The assumption when buying a low P:E stock is that at some point in the future, the P:E will no longer be low because the price will rise relative to the earnings. For the multiple to expand however, earnings must remain stable. If earnings are falling, the P:E will rise without any increase in price. Stocks with low P:E ratios due to structural decline in the underlying business are generally described as “value traps”, as the unwary investor gets “trapped” by an illusion of value that is not really there.
- Is this a cyclical business?
It is undeniable that certain industries are more sensitive to the business cycle than others. For example, home-building companies are cyclical because people tend to buy more houses and pay higher prices when the economy is good, and when mortgages are affordable. Paying an apparently low P:E ratio for a cyclical stock at or near the high point of the economic cycle can lead to very disappointing results if company earnings fall 50% when the economy goes into a decline or recession.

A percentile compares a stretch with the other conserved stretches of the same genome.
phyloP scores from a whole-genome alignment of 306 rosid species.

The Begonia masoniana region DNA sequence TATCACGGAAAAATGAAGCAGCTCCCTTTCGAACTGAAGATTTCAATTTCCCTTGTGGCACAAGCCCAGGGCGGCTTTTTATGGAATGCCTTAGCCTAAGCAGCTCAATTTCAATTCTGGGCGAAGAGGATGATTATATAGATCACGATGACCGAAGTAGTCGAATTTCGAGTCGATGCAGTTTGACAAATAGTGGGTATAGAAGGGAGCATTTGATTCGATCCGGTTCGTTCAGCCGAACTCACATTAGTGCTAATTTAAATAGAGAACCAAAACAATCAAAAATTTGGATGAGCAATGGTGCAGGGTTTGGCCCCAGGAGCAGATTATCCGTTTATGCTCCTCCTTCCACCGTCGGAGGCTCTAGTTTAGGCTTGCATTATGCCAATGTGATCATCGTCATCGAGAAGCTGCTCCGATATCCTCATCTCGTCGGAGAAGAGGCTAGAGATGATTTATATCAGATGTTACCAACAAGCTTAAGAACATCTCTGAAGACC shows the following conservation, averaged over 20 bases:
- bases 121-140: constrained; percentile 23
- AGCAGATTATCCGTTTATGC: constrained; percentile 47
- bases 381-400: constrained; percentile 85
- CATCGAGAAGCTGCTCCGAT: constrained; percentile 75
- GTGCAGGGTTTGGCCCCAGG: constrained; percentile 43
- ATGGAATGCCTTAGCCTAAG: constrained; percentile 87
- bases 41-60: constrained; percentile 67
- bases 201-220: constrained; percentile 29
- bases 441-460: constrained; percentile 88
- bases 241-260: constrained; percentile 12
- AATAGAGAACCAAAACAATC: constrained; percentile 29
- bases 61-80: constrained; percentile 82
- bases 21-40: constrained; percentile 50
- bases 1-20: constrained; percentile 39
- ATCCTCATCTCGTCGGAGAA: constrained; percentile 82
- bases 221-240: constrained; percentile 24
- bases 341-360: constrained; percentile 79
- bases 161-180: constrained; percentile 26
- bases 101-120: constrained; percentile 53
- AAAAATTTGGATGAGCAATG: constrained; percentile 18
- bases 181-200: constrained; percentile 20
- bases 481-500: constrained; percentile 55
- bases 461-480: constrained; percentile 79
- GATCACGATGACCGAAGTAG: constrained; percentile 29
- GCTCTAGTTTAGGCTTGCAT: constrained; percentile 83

- How much debt is in the capital structure?
A common reason why a stock has a low P:E ratio is because the company has a large debt burden on its balance sheet. In these cases, the low P:E is not a signal of cheapness but most likely reflects the higher level of risk in the capital structure since a heavily indebted company is much more vulnerable to unfavorable events and has less ability to re-invest in the business. Interest payments have the first claim on corporate revenue, and if all the earnings are going to pay interest, there is little left for shareholders.
- How does the business reinvest in itself?